Seth Carpenter is a cybersecurity technologist at Honeywell Process Solutions and an expert in the area of secure networks and systems. In January, Plant Services chief editor Thomas Wilk had the chance to talk with Carpenter about the state of plant cybersecurity in 2018. The conversation took place days after the Meltdown and Spectre chip vulnerabilities became widely known and publicized, so the conversation began by addressing the two elephants in the digital waiting room.
PS: Given the Meltdown and Spectre news, the conversation about industrial cybersecurity has taken on a new urgency. What are some of the things that our readers in maintenance, reliability, and operations ought to know about how these threats might affect what they are doing?
SC: The big story here, just like any major breaking malware, is that as much as possible, make sure that you’re up to date, that you’re running supported operating systems, and look to announcements from different vendors talking about compatibility or patches or anything like that coming out. The people who are already on top of things and have their patching process in place, they are going to be in fairly good shape here. Vendors are working everywhere to make sure they’ve got patches available.
Likewise, having good security defenses in place is always going to help. “Defense in Depth” is something that’s really ingrained in industry, as we’re used to the days when these systems were completely disconnected from the rest of the world. Most of the time the threat is from another connected system, or maybe a malicious ad, or something like that, that may not be very applicable in an industrial control system. But still, making sure those firewalls are in place, preventing direct internet connectivity from your processing control environment – good security hygiene, if you will – all those good practices are going to help out for this, just like they will with any major malware outbreak. And if there is a group that hasn’t been as diligent in their security practices, this is another good wake-up call, and we just keep getting one after the other.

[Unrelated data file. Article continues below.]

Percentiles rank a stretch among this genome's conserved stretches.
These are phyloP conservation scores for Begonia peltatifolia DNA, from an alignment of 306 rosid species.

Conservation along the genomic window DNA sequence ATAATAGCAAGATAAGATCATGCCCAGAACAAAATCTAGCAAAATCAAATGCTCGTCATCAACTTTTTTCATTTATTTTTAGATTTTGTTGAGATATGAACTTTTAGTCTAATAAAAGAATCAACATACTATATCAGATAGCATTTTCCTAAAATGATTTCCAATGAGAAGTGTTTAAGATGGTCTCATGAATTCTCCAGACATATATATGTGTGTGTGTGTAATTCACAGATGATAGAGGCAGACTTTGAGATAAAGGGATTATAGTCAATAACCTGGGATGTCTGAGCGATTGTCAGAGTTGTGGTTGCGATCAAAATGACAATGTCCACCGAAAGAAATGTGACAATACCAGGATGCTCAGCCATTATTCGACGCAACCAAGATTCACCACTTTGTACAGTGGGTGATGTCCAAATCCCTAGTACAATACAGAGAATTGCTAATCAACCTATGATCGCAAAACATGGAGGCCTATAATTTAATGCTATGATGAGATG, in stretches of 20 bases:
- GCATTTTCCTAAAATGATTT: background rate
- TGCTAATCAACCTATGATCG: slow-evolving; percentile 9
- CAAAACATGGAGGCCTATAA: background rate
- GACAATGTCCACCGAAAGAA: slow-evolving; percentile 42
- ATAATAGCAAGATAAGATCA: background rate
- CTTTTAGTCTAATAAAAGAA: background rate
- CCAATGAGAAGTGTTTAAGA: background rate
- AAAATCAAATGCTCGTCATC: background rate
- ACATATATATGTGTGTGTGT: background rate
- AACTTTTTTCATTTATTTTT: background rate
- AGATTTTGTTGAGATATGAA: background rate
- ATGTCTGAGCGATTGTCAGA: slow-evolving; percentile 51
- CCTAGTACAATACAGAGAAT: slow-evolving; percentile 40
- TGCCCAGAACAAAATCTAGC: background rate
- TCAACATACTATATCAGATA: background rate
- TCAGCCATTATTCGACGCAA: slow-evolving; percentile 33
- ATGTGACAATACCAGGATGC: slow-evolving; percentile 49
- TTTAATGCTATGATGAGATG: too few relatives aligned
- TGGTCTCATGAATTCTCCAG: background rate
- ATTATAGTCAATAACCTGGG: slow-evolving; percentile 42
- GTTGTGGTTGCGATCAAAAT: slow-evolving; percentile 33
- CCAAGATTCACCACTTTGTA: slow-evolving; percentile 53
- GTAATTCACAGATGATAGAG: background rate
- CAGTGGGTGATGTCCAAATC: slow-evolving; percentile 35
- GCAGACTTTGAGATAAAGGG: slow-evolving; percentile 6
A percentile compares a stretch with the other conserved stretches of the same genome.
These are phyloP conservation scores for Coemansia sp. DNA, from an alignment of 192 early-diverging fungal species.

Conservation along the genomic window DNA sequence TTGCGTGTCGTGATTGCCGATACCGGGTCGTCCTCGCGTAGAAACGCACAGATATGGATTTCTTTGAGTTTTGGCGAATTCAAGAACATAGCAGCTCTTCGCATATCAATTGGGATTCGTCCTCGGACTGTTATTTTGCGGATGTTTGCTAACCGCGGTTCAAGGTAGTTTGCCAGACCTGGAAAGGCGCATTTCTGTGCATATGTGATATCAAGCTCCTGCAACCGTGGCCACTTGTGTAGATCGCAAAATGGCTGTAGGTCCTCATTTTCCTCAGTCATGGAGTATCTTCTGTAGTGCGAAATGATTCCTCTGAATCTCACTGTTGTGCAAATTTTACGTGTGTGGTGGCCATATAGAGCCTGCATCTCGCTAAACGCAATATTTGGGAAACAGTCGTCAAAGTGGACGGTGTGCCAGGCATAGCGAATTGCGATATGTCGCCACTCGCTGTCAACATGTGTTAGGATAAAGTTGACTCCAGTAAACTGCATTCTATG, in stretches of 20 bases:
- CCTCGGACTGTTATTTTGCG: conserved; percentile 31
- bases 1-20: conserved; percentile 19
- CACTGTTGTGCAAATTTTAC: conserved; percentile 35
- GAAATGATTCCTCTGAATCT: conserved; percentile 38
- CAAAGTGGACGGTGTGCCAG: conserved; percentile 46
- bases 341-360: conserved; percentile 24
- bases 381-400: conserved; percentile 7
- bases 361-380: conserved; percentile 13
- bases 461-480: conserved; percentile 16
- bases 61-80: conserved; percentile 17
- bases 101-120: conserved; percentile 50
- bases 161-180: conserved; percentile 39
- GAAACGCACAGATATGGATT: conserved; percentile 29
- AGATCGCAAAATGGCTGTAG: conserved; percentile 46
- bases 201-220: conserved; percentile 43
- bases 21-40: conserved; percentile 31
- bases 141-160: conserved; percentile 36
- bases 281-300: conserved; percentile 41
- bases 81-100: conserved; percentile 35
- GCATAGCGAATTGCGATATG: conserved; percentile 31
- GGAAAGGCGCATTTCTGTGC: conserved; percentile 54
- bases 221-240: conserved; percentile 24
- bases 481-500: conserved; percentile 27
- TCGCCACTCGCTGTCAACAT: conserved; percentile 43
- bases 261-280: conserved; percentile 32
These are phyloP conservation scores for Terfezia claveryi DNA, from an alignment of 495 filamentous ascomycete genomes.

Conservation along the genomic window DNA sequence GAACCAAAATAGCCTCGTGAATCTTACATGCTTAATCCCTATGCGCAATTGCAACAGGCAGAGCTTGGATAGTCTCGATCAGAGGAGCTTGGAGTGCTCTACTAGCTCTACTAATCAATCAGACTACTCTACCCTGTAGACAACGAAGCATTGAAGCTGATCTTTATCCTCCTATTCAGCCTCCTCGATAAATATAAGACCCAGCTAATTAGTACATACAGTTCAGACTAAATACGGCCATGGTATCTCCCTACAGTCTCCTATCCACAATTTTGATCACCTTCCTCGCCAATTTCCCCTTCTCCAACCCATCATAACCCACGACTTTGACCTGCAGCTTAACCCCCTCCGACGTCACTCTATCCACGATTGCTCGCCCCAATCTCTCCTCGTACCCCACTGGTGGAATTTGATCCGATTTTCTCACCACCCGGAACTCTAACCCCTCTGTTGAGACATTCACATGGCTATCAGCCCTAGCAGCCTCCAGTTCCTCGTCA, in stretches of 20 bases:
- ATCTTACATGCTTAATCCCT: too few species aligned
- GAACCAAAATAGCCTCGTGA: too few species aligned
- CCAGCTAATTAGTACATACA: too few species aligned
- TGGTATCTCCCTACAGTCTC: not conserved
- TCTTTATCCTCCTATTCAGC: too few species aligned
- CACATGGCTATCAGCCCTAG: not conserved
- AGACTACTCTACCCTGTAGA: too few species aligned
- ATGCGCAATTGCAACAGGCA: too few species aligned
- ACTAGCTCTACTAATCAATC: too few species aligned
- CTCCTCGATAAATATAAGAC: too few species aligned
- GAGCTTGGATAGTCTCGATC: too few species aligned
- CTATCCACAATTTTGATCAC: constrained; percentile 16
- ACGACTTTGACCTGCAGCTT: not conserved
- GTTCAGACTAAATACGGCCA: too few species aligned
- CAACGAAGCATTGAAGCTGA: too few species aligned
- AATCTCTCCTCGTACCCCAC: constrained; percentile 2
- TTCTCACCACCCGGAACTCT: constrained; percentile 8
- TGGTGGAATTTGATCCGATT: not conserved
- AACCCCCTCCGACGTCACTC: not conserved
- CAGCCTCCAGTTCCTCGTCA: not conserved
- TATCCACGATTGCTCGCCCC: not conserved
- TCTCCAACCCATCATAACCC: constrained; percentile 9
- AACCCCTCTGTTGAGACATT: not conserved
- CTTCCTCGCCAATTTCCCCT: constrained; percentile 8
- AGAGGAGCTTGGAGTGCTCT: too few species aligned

PS: What are some of the questions or conversations you’d encourage maintenance, reliability, and operations teams to have with IT? Are there any specific questions they might want to ask about the Spectre and Meltdown vulnerabilities?
SC: Some of those questions to ask include, “What’s applicable to our systems?” and “Can we apply the patches?” It’s a little more complicated in this case than just a simple Windows patch. Right now there are patches coming out specifically targeted at Meltdown, so obviously that’s going to be very timely targeted. In some cases, depending on what antivirus they are running, that may need to be patched first to then allow the Windows update to go through. So there’s a very strategic conversation about what needs to happen for our systems, what systems are vulnerable, and understanding what needs to happen there.
There’s a broader conversation as well. How are we reacting to things, and what are we doing systemically? We tend of think of people, processes, and technology when we are talking about cybersecurity. The people aspect is critical. It’s encouraging that you’re talking about the maintenance-reliability group working closely with IT. Traditionally, there’s been a bit of a divide between the IT teams and the OT teams.
A really positive trend that we’ve been seeing is those teams working more closely together and understanding how they can each bring their expertise to these kinds of problems and help solve them, and having the people working together and then having the processes in place to know: “Here’s where we get our qualified patches. Here’s how we distribute them. Here’s how we verify that they’ve actually been put out to the machines.” You know, just closing the loop on all those things.
There are obviously technology solutions that can help out, and it’s going to be dependent on each team. Maybe they are working with their IT teams to use a centralized patching solution, or rely on managed services teams to get patches installed on the system.
Honeywell does have some additional tools, such as the Industrial Cybersecurity Risk Manager, that will assess the systems, the machines within the system, make sure they are up-to-date. So there are a number of solutions there we can look at.
PS: Do you see the Spectre and Meltdown vulnerabilities as more of an anomaly when it comes to the flaws in the processors themselves? Or do you see this as probably the way the future is going to go, where this is a lot more common than say a Stuxnet type of attack? Or is it going to be a balance?